# 1. — Complex projective 3-space.

Our attack on the instanton problem will rest on complex analytic methods which are part of the general twistor theory of E. Penrose . Yery roughly Penrose's programme consists in re-interpreting physical space-time data in terms of corresponding data in a space of 3 complex variables. This space is the (projective) twistor space and the transformation of data can be called the twistor transform. The Penrose theory when con­tinued to Euclidean 4-space can be developed in a slightly different way. In this section we shall describe the basic geometrical picture and comment on it from a variety of viewpoints.

As in previous sections we shall use the quaternions R and we shall identify 84 with Px(H), the projective line over the quaternions. We shall use left scalars so that (qx, q2) and (Xqx, ).q2) represent the same point of Pi(R). Taking conjugates (which reverses the orientation) would convert to right scalars.

We identify the complex numbers 0 with the subfield of R generated by 1 and i, and R then becomes identified with O2 by writing quaternions in the form «i + j with z1; z2e G. Similarly R2 gets identified with C1. Now consider the complex projective 3-space P3(G), the space parametriz­ing complex lines (through 0) in C4. If to each complex line we associate the quaternion line it generates, we get a mapLeft multiplication by j induces a transformation a on P3(G) which is anti-linear (i.e. anti-holomorphic in local complex coordinates) and satisfies a1 — 1. In homogeneous coordinates

Clearly a preserves the fibration (1.1), acting trivially on Рг(11), and acting as the anti-podal map on each fibre (on \$2). We shall consider a as defining a «real structure» for P3(G) which is different from the usual real structure given by just conjugating all coordinates. This terminology is standard in algebraic geometry and means that, for some suitable algebraic embedding of P3(G) in PN(0), a will be given by conjugating, in the usual way the co­ordinates of PN(0). As a lower-dimensional example consider a single P^O)- fibre with its anti-podal a. This can be embedded in P2(0) as a conic with equation tDj -f co, = 0. Note that this has no real points, correspond­ing to the fact that a has no fixed points.

Although a on P3(G) has no fixed points it does have fixed lines; these are precisely the fibres of (1.1). We call these the real lines. Thus 8i appears as the parameter space of all the real lines.

which give a skew-symmetric matrix characterizing the line joining (z) and (co). The six homogeneous variables p12, pls, ры, p2a, p3i, Vn satisfy one quadratic identity

Now we recall the famous Klein representation of all lines of Ps(0). Given two distinct points (za), (co«) of PZ(G) we introduce the Plucker coordinates

(this expression is the square root of det (pxp)). Thus the parameter space of all lines in P3(0) is the complex 4-dimensional quadric c P&{G) given by equation (1.3). A real structure on P3(G) induces a real structure on Qt. For the standard real structure on P3(G) the real structure of is given by conjugating the pxp and so Qt has (1.3) as its real equation: this is a qua­dratic form of type (3, 3), i.e. having 3 plus signs and 3 minus signs in its diagonalization. For our real structure given by a on P3(G) we get a dif­ferent real form of corresponding to the signature (5,1). To verify this note that (1.2) has the following effect on the pap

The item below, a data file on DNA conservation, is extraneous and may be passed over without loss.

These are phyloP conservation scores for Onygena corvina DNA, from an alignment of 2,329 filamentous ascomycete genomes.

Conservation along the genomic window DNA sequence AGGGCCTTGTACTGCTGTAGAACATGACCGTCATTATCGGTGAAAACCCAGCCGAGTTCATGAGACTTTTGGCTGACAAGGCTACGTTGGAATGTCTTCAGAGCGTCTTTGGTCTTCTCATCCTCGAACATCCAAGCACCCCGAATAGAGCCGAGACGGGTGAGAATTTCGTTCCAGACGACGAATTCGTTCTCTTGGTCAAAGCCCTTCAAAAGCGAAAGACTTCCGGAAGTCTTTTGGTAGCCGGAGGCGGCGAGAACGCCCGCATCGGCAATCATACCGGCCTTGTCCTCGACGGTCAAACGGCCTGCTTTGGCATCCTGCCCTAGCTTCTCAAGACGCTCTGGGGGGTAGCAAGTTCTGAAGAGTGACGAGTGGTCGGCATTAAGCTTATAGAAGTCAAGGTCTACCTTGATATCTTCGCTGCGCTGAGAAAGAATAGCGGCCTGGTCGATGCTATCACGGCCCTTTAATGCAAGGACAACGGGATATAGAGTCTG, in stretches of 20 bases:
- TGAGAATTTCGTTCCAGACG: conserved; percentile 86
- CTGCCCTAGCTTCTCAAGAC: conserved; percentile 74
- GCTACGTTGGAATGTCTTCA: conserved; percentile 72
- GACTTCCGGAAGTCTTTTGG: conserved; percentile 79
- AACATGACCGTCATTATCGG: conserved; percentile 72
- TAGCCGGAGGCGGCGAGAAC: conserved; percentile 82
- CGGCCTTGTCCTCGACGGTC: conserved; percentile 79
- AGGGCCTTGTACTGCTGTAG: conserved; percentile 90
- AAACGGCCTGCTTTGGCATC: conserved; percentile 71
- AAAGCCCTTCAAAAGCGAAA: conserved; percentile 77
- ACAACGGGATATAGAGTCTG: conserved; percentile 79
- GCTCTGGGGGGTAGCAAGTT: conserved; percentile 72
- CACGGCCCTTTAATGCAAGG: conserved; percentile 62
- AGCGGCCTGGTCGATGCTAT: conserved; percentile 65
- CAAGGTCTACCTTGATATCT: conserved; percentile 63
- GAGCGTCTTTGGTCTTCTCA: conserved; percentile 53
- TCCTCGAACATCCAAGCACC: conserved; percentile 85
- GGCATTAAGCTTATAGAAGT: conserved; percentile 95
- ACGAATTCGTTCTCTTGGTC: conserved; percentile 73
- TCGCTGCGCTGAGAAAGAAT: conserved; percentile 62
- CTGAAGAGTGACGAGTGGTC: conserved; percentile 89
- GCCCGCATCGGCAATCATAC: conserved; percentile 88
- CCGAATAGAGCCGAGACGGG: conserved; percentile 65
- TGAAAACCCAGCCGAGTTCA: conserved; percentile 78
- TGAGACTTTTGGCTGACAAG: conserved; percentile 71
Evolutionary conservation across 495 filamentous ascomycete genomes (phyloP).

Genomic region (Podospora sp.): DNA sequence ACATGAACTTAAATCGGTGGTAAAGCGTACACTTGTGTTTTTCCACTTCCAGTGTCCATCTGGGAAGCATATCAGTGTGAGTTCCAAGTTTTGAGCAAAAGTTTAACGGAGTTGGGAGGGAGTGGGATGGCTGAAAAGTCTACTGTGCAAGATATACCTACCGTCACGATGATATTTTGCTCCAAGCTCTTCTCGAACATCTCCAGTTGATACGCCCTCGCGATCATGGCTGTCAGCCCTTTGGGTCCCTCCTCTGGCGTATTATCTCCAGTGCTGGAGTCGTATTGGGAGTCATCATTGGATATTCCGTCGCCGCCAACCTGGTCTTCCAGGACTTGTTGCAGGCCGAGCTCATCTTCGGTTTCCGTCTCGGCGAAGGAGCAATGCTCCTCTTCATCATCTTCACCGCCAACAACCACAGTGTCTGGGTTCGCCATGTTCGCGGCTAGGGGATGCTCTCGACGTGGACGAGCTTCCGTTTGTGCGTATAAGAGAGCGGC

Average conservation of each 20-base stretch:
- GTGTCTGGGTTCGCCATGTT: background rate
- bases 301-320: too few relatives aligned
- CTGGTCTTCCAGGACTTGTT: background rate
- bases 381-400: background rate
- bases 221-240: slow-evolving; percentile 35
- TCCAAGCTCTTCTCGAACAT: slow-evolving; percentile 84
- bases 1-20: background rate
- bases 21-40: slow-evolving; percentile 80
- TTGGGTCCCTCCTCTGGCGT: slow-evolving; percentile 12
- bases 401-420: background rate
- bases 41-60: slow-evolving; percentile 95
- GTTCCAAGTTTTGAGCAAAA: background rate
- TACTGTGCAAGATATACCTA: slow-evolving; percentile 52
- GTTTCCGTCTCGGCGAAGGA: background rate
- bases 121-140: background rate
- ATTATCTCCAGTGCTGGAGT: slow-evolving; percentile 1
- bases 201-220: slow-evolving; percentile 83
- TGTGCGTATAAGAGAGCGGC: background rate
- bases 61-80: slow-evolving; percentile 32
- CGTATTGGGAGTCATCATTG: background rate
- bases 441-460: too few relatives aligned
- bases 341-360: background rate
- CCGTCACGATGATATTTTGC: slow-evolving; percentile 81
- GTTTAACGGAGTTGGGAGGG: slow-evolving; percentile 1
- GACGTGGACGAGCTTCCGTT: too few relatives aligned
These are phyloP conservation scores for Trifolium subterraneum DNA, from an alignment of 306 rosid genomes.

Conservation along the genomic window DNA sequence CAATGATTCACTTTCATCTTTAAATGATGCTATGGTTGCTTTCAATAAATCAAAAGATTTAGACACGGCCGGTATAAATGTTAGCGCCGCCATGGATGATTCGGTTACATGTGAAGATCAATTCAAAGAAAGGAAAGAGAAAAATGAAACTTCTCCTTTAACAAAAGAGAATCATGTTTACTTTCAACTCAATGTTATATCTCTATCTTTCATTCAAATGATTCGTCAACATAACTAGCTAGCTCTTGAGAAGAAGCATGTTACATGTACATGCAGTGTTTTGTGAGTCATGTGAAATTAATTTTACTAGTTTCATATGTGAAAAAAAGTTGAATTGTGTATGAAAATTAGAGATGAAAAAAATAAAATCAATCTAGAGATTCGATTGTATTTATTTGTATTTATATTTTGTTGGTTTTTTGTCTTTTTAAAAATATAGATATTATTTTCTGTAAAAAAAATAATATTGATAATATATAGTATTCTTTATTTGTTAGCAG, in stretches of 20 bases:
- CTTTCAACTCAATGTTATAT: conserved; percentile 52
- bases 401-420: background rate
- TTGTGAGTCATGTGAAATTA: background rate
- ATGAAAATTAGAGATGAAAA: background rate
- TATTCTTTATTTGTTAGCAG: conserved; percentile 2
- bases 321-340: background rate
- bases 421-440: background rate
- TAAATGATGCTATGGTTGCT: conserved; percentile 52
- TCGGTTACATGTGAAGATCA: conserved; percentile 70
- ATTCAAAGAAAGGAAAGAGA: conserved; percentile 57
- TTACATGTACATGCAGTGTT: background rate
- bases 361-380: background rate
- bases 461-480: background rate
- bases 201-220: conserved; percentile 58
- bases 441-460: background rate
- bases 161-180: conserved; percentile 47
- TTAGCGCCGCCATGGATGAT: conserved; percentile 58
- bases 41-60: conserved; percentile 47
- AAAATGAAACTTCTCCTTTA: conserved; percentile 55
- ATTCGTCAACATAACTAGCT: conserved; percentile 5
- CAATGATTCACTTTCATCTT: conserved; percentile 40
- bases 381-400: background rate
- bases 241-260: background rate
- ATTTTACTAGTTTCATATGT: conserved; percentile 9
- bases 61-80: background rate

are conjugated normally by (1.2). Rewriting equation (1.3) in terms of the coordinates Xx, ...,XS we get

confirming that the signature is (5,1). Moreover the real points of (1.4), representing >S'4, are indeed given by the affine equation (taking Xx — X2 = 1)

Reverting to the complex geometry of the Klein representation we recall that there are two families of projective planes lying on Qi. If the equation of is written

then the planes are given by the equations Y = AZ where A e 0(3, 0). The two families depend on the sign of det A. One family corresponds to points of P3(G) and the other to planes of P3(0) or equivalently to points of the dual P3(G). This means that as a line I in P3(G) varies through a given point A its representative point L e Qt varies in a plane a. on Similarly if I varies in a plane B its representative L varies in a plane f) on Qt, ft being of the opposite family to a.

With our real structure a every a-plane contains a unique real point, namely the intersection a n a(oc). This corresponds to the real line in P3(G) joining A to a{A), and so describes once more the map P3(G) S1.

Hence the six quantities

All this can be conveniently summarized by introducing the correspond­ence space M5cP3xQi consisting of «incident» pairs (A, L), i.e. A lies on the line I (or equivalently L lies in the plane a*). We then have two fibre maps

the penkose twistok space

with fibres P2, Pi as indicated. All structures here are complex algebraic.

If we now pick our real structure a then this defines

the real subspace 84 of Q4

a section s: P3^» M5 which picks out the unique point in the P2-fibre which is real (regarded as a subspace of Qt).

Thus the inverse image of 84 in M& gets identified via (ii) with P3(G) and so we recover our basic fibration P3(G) -> \$4. Note that whereas the projection M. P3 is complex analytic the section s: Ps Jf5 is not.